Last summer, at a roundtable review with Bristol-Myers Squibb summer interns, Linda Willet heard some comments that corroborated her feeling that the program had promoted inclusivity. "The law school students used terms like 'we,' 'my,' and 'our,'" says Willett, the Bristol-Myers vice president and deputy general counsel who directs their internship program. "That's when I knew that they felt part of the team," she says.
Indeed, a major goal of corporate legal departments that provide summer internships for minority law students is to make them feel wanted. But designing a successful program that meets those and other objectives requires certain critical elements. Looking at three successful programs—at Bristol-Myers, Lucent Technologies, and Shell Oil—can point you to some trusted guidelines for setting up your own summer effort.
Here are eight steps to consider that will help make your summer internship stumble-free:
1. Pinpoint Your Objectives
"We wanted to enhance the diversity of our legal team," says Randy Hjeldt, senior litigation counsel for Houston, TX-based Shell Oil. "In 1995, after redoubling our efforts, we looked for more opportunities to identify minority candidates. So our central mission is to recruit summer clerks who will become permanent employees." Hjeldt's position is that lateral hiring is based on limited information like interviews and writing samples as well as a great deal of expensive wining and dining. By contrast, he believes, during a six-week summer clerkship, both Shell and the student get to know each other.
At Lucent Technologies in Murray Hill, NJ, the plan is to focus on two nearby feeder schools, explains Gloria Howard, manager of their summer program and executive assistant to Richard J. Rawson, executive vice president and general counsel. "We wanted to reach out to minority students at Rutgers and Seton Hall law schools," explains Howard, "because at least 50 of our legal staff of 150 have graduated from these institutions." Their program is designed to offer valuable legal training and exposure to students who have completed the first year at either Rutgers University School of Law—Newark, or Seton Hall University School of Law.
In mid-town New York City, Willett says that the Bristol-Myers driving philosophy is to foster diversity in the legal division. "A principal feature of our summer program is that the 105 attorneys in our legal division are surrounded by people who are different from us," she explains. "How can we place people of color in the division so that there is a decent comfort level among students and attorneys was a question we decided to deal with," she declares. "With no understanding of how a minority feels in a white setting, it was difficult for me to imagine. After all," she adds, "that is the real key to global competition—understanding different cultures."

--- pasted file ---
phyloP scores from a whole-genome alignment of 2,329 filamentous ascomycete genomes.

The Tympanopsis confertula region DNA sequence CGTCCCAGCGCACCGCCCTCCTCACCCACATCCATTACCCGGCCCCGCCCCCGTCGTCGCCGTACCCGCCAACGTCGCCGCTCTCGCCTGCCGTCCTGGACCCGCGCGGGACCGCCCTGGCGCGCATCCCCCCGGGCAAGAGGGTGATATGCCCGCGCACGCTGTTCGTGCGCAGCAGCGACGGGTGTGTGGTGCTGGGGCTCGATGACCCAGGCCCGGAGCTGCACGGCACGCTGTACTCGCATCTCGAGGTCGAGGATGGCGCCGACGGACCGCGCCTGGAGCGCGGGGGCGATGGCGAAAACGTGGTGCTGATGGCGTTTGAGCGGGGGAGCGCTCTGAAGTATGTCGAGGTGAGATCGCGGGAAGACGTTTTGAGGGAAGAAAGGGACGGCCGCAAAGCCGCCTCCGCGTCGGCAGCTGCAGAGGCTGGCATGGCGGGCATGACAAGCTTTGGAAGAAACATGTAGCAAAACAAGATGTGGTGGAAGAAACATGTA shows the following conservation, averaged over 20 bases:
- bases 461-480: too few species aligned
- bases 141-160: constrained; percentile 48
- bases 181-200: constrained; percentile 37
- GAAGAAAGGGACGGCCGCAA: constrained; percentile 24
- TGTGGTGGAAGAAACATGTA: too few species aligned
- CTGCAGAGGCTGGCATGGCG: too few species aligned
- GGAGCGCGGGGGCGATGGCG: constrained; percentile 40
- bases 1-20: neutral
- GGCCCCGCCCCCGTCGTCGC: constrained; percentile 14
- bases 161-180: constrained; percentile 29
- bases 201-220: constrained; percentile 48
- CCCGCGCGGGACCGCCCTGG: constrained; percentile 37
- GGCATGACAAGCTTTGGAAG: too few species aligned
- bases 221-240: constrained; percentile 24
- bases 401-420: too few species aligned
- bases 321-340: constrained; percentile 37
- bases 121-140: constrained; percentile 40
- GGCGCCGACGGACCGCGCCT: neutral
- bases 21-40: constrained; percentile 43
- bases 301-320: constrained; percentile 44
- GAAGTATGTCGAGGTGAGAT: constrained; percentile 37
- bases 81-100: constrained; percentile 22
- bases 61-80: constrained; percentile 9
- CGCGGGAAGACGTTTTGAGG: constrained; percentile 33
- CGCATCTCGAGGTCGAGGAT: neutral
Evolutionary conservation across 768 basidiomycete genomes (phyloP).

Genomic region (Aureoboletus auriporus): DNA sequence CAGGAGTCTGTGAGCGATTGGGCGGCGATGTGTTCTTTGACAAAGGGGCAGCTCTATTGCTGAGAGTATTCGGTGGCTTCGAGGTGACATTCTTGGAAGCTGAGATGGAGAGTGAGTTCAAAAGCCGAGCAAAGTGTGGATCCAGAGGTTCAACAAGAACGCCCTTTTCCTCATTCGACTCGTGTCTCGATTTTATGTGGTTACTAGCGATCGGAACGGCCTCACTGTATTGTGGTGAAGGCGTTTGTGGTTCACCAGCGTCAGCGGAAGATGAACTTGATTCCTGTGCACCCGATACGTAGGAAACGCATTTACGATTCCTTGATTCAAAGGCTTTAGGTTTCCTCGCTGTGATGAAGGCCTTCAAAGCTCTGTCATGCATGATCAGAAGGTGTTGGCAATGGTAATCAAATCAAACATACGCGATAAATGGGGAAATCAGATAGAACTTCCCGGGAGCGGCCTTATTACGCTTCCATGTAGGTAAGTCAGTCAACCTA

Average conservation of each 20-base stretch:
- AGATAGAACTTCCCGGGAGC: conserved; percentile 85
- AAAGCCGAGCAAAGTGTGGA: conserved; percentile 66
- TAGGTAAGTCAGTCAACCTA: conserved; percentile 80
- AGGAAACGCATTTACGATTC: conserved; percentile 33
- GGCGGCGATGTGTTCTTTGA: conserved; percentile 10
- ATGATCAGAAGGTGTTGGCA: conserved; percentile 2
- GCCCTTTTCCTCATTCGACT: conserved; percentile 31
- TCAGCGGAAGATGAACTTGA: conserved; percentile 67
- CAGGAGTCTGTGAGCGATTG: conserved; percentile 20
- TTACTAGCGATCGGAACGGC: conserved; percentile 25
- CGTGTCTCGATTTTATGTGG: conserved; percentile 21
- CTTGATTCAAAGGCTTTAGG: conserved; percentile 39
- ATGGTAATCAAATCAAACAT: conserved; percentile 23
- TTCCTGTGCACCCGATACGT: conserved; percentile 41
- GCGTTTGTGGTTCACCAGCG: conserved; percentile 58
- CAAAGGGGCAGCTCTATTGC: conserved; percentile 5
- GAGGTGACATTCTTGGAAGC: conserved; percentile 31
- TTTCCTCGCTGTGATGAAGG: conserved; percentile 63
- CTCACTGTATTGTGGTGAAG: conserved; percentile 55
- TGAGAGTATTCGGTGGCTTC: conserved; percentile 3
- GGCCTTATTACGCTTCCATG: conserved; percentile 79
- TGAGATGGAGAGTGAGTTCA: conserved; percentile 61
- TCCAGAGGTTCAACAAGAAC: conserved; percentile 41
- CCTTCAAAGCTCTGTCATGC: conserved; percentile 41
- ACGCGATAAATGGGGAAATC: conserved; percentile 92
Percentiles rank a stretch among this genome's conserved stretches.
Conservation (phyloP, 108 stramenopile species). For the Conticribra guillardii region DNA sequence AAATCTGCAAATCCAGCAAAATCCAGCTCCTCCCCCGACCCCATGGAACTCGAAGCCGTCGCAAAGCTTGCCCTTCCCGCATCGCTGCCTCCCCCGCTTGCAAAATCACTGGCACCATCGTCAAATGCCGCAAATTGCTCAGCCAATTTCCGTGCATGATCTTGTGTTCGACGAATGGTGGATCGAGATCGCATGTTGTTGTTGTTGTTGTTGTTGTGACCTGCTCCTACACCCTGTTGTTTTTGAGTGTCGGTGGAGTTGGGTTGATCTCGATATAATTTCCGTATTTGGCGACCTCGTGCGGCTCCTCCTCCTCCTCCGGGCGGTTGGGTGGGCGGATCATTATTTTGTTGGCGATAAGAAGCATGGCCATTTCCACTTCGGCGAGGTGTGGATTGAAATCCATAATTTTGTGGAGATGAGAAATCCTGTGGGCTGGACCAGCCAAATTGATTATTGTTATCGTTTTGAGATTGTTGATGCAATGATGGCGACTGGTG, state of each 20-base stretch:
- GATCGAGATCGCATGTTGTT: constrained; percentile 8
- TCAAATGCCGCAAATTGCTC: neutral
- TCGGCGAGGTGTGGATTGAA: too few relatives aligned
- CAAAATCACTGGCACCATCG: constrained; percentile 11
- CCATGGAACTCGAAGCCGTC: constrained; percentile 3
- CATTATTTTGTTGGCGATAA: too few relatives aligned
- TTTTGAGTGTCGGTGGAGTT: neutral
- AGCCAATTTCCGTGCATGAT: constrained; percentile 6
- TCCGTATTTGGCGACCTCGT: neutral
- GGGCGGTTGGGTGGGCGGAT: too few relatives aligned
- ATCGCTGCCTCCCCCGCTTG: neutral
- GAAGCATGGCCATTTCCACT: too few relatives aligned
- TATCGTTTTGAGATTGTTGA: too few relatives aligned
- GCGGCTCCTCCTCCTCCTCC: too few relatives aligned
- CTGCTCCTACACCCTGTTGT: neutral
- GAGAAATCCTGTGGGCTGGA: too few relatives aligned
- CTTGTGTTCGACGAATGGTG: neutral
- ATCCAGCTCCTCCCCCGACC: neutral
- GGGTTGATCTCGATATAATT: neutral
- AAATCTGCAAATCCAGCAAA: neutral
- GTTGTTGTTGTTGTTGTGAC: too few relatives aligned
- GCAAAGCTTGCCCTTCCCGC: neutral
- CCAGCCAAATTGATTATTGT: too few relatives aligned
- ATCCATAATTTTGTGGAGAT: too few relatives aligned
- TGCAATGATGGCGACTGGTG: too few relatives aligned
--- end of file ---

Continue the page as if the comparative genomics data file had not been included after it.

2. Assign a High-Level Coordinator
Who is associated with the program sends a message to both the legal division and your summer students. Although Hjeldt does not have day-to-day involvement, he is in constant touch with his coordinator, Richard Bohan, a senior counsel and 10-year veteran in the corporate legal department at Shell Oil. At Lucent Technologies, executive assistant Gloria Howard is just a few feet away from the general counsel. And Willett, at Bristol-Myers, directs the work of an entire legal division numbering more than 100 attorneys.
3. Set Up Recruitment Channels
You can recruit more effectively and get valuable assistance too by zeroing in on a target audience, say these experts. Rawson jump-started the Lucent Technologies effort after meeting with law school deans at Seton Hall and Rutgers in 1996. Last summer 35 Seton Hall students sent resumes, and Lucent hired four. Rutger's deans did their own screening for Lucent, who hired three from the New Brunswick campus.
When the Puerto Rican Legal Defense Fund met with Bristol-Myers in 1995, they agreed to supply resumes of top-flight candidates. Last year, Bristol-Myers reviewed more than 30 resumes, interviewed 10, made offers to six, and hired four. At Shell Oil, Richard Bohan, a Shell senior counsel who coordinates the four-student summer clerkship initiative, recruits first-year and second-year students at a core group of Southern law schools like the University of Texas School of Law, South Texas School of Law affiliated with Texas A&M University, and the University of Houston Law Center.
* Where to recruit? Here are the law schools with minority enrollment percentages of greater than 30% (source: Law School Admission Council, The Official Guide to U.S. Law Schools, Random House, 1999)
(Alphabetized by school; min. enrollment/percentage)
|University of California—Hastings College of the Law